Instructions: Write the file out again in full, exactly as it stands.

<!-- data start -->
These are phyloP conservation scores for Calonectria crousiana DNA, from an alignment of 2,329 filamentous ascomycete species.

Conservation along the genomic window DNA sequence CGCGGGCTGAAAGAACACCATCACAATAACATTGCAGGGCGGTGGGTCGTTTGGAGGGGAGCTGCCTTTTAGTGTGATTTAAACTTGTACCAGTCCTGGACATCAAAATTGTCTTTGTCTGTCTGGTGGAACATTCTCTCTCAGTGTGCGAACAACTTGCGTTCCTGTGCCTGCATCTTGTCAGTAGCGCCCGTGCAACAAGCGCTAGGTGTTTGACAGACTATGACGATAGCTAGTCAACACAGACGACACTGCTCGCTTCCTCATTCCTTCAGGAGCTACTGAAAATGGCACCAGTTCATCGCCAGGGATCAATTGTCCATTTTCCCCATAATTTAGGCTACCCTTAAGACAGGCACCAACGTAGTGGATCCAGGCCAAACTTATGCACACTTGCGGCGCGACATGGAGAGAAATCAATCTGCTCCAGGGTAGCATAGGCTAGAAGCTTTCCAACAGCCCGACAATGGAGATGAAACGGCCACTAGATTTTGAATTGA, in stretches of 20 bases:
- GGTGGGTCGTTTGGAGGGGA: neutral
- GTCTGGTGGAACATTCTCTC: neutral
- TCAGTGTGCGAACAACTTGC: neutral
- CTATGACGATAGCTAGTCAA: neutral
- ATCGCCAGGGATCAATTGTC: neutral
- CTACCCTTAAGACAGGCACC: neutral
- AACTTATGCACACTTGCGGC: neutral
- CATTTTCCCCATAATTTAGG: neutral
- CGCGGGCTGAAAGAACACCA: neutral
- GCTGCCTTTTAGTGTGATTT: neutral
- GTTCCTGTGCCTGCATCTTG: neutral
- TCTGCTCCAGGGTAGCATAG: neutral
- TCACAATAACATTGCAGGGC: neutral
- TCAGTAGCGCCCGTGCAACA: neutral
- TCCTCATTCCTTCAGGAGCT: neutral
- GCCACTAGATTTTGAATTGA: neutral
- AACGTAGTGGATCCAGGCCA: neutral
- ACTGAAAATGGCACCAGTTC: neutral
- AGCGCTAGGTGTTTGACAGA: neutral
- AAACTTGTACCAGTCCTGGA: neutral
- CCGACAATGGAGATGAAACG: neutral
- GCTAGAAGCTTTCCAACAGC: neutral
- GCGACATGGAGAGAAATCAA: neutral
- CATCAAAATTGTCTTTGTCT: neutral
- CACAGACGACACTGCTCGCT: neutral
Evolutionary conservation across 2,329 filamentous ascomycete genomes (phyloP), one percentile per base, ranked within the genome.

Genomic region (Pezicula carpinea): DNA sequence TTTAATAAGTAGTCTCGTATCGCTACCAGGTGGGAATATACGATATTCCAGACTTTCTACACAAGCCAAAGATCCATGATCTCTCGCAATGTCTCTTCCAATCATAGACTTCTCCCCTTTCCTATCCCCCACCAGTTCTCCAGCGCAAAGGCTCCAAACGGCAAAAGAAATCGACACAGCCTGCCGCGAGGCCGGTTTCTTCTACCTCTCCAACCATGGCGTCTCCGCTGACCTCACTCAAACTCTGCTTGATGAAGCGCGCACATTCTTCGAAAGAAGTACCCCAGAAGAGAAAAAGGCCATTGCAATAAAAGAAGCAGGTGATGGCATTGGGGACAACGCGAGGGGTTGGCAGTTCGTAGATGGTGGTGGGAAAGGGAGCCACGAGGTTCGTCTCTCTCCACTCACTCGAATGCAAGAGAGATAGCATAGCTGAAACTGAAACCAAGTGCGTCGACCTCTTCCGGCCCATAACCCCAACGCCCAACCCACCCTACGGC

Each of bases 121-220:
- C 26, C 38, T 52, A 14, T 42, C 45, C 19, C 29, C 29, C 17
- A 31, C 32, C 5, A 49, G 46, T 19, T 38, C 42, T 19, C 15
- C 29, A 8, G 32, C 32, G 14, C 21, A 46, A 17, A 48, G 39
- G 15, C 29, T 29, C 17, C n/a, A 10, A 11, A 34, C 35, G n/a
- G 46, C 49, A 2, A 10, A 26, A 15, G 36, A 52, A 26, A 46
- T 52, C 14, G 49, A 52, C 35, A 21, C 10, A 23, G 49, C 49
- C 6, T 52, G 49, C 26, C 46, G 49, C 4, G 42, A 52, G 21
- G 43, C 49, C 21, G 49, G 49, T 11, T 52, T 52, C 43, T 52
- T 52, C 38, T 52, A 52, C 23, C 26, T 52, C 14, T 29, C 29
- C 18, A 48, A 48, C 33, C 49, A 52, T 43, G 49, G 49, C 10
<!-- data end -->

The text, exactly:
These are phyloP conservation scores for Calonectria crousiana DNA, from an alignment of 2,329 filamentous ascomycete species.

Conservation along the genomic window DNA sequence CGCGGGCTGAAAGAACACCATCACAATAACATTGCAGGGCGGTGGGTCGTTTGGAGGGGAGCTGCCTTTTAGTGTGATTTAAACTTGTACCAGTCCTGGACATCAAAATTGTCTTTGTCTGTCTGGTGGAACATTCTCTCTCAGTGTGCGAACAACTTGCGTTCCTGTGCCTGCATCTTGTCAGTAGCGCCCGTGCAACAAGCGCTAGGTGTTTGACAGACTATGACGATAGCTAGTCAACACAGACGACACTGCTCGCTTCCTCATTCCTTCAGGAGCTACTGAAAATGGCACCAGTTCATCGCCAGGGATCAATTGTCCATTTTCCCCATAATTTAGGCTACCCTTAAGACAGGCACCAACGTAGTGGATCCAGGCCAAACTTATGCACACTTGCGGCGCGACATGGAGAGAAATCAATCTGCTCCAGGGTAGCATAGGCTAGAAGCTTTCCAACAGCCCGACAATGGAGATGAAACGGCCACTAGATTTTGAATTGA, in stretches of 20 bases:
- GGTGGGTCGTTTGGAGGGGA: neutral
- GTCTGGTGGAACATTCTCTC: neutral
- TCAGTGTGCGAACAACTTGC: neutral
- CTATGACGATAGCTAGTCAA: neutral
- ATCGCCAGGGATCAATTGTC: neutral
- CTACCCTTAAGACAGGCACC: neutral
- AACTTATGCACACTTGCGGC: neutral
- CATTTTCCCCATAATTTAGG: neutral
- CGCGGGCTGAAAGAACACCA: neutral
- GCTGCCTTTTAGTGTGATTT: neutral
- GTTCCTGTGCCTGCATCTTG: neutral
- TCTGCTCCAGGGTAGCATAG: neutral
- TCACAATAACATTGCAGGGC: neutral
- TCAGTAGCGCCCGTGCAACA: neutral
- TCCTCATTCCTTCAGGAGCT: neutral
- GCCACTAGATTTTGAATTGA: neutral
- AACGTAGTGGATCCAGGCCA: neutral
- ACTGAAAATGGCACCAGTTC: neutral
- AGCGCTAGGTGTTTGACAGA: neutral
- AAACTTGTACCAGTCCTGGA: neutral
- CCGACAATGGAGATGAAACG: neutral
- GCTAGAAGCTTTCCAACAGC: neutral
- GCGACATGGAGAGAAATCAA: neutral
- CATCAAAATTGTCTTTGTCT: neutral
- CACAGACGACACTGCTCGCT: neutral
Evolutionary conservation across 2,329 filamentous ascomycete genomes (phyloP), one percentile per base, ranked within the genome.

Genomic region (Pezicula carpinea): DNA sequence TTTAATAAGTAGTCTCGTATCGCTACCAGGTGGGAATATACGATATTCCAGACTTTCTACACAAGCCAAAGATCCATGATCTCTCGCAATGTCTCTTCCAATCATAGACTTCTCCCCTTTCCTATCCCCCACCAGTTCTCCAGCGCAAAGGCTCCAAACGGCAAAAGAAATCGACACAGCCTGCCGCGAGGCCGGTTTCTTCTACCTCTCCAACCATGGCGTCTCCGCTGACCTCACTCAAACTCTGCTTGATGAAGCGCGCACATTCTTCGAAAGAAGTACCCCAGAAGAGAAAAAGGCCATTGCAATAAAAGAAGCAGGTGATGGCATTGGGGACAACGCGAGGGGTTGGCAGTTCGTAGATGGTGGTGGGAAAGGGAGCCACGAGGTTCGTCTCTCTCCACTCACTCGAATGCAAGAGAGATAGCATAGCTGAAACTGAAACCAAGTGCGTCGACCTCTTCCGGCCCATAACCCCAACGCCCAACCCACCCTACGGC

Each of bases 121-220:
- C 26, C 38, T 52, A 14, T 42, C 45, C 19, C 29, C 29, C 17
- A 31, C 32, C 5, A 49, G 46, T 19, T 38, C 42, T 19, C 15
- C 29, A 8, G 32, C 32, G 14, C 21, A 46, A 17, A 48, G 39
- G 15, C 29, T 29, C 17, C n/a, A 10, A 11, A 34, C 35, G n/a
- G 46, C 49, A 2, A 10, A 26, A 15, G 36, A 52, A 26, A 46
- T 52, C 14, G 49, A 52, C 35, A 21, C 10, A 23, G 49, C 49
- C 6, T 52, G 49, C 26, C 46, G 49, C 4, G 42, A 52, G 21
- G 43, C 49, C 21, G 49, G 49, T 11, T 52, T 52, C 43, T 52
- T 52, C 38, T 52, A 52, C 23, C 26, T 52, C 14, T 29, C 29
- C 18, A 48, A 48, C 33, C 49, A 52, T 43, G 49, G 49, C 10